- 4 Things the Bible Says About Orphans posted on January 29, 2014
- 30 Famous People Who Were Adopted posted on March 10, 2014
- 4 Statistics You Should Know About the Orphan Crisis posted on March 24, 2014
Although the Christmas season is fading into the past, it’s still sticking around in my mind. There’s something special about Christmas carols. Regardless of why we love them, there is significant truth in so many of the songs we sing. The first stanza of “O, Holy Night” contains the line, “Til He appeared and the soul felt its worth.”
I can’t count the number of times I have sung those words throughout the years, but they recently resonated deeply.
As a father, one of my hopes for my children is that they will know their value and worth, both in my eyes and in the eyes of their Heavenly Father. For children who experience trauma or neglect, this knowledge may be more difficult to grasp due to what was missing from their earliest days. As Drs. Purvis and Cross explain, their birthright is lost.
“Several immeasurable gifts are lost for a child from the hard places: trust, a sense of their own worth and preciousness, a safe attachment to a trustworthy caregiver and a sense of their own efficacy. Each time an adoring parent gently cradles their child and gazes wistfully into the beautiful eyes of an amazing bundle of life, the parents’ face becomes a mirror reflecting their preciousness. This birthright of a child is to be held tenderly while parents count tiny fingers, tickle toes and play games like peek-a-boo. Safe infants learn to communicate their needs long before they have words to do so. They develop a sense of self-efficacy when they communicate needs by crying and a parent responds quickly. These losses occur not only for children who were harmed by profound abuse and trauma, but also for children who were “only” neglected. The message of abuse is ‘I don’t like you.’ The message of neglect is ‘You don’t exist.’ In both cases, shame is buried at the core of what should be a child’s sense of their preciousness.”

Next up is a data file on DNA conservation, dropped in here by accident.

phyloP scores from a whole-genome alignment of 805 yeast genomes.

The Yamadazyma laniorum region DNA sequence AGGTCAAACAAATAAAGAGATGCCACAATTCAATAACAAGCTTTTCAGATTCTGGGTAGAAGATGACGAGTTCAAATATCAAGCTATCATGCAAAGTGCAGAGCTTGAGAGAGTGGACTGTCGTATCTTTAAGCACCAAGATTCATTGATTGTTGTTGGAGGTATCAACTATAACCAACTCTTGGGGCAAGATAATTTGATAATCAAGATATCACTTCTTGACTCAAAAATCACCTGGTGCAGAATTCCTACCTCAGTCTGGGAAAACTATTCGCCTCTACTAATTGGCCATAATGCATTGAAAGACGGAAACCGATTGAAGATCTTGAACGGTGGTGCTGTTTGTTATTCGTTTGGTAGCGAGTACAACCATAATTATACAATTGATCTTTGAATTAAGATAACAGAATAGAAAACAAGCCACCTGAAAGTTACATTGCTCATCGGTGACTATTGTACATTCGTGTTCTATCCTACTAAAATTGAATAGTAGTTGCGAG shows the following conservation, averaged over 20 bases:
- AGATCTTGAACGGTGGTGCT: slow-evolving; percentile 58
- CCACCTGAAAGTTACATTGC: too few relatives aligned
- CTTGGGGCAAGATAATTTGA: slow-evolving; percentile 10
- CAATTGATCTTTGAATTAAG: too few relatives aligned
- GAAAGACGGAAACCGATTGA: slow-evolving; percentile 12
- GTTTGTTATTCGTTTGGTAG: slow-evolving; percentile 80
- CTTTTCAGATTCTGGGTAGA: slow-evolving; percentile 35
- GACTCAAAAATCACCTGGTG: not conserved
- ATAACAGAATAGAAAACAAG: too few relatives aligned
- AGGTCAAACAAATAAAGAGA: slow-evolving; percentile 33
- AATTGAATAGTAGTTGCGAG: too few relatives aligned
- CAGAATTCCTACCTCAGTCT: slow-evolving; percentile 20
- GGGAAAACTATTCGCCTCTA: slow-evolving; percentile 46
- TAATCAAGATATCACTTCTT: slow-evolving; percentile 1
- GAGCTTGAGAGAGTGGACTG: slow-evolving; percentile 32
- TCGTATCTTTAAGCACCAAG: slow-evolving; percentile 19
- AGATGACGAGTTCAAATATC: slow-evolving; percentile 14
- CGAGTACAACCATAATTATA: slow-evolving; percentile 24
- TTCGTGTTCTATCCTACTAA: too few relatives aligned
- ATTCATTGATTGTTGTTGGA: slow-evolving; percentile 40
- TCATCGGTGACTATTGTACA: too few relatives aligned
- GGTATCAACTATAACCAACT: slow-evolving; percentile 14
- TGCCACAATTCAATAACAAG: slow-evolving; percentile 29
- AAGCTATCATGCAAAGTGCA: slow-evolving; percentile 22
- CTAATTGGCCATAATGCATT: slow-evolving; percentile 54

–Caught Between the Amygdala and a Hard Place, Dr. Karyn Purvis and Dr. David Cross
Though the outlook can seem bleak, the story of Christmas proclaims that there is hope. This hope changes everything. Jesus comes to us and offers us relationship. Deep in our souls, we are reminded that we matter. As “joint heirs with Christ,” the love of the Father becomes our birthright. This love says, “You are precious. I love you deeply, now and forever.”
In the context of presence, trust can be restored and a weary heart and world can rejoice again.
What we experience when Emmanuel comes to us is the motivation for our efforts at Show Hope. Our deep desire is that children will find healing and know their preciousness when they are in relationship with knowledgeable, loving parents and caregivers. This is difficult and sacred work, but, through relationship, children who experienced harm can learn they have tremendous value.
This work is not done by us alone, and we are grateful for the role you play in this story.
We pray your soul feels its worth and you experience the “thrill of hope” found only in God’s presence.
This post was written by Dan Coley, Show Hope’s Senior Director of Programs.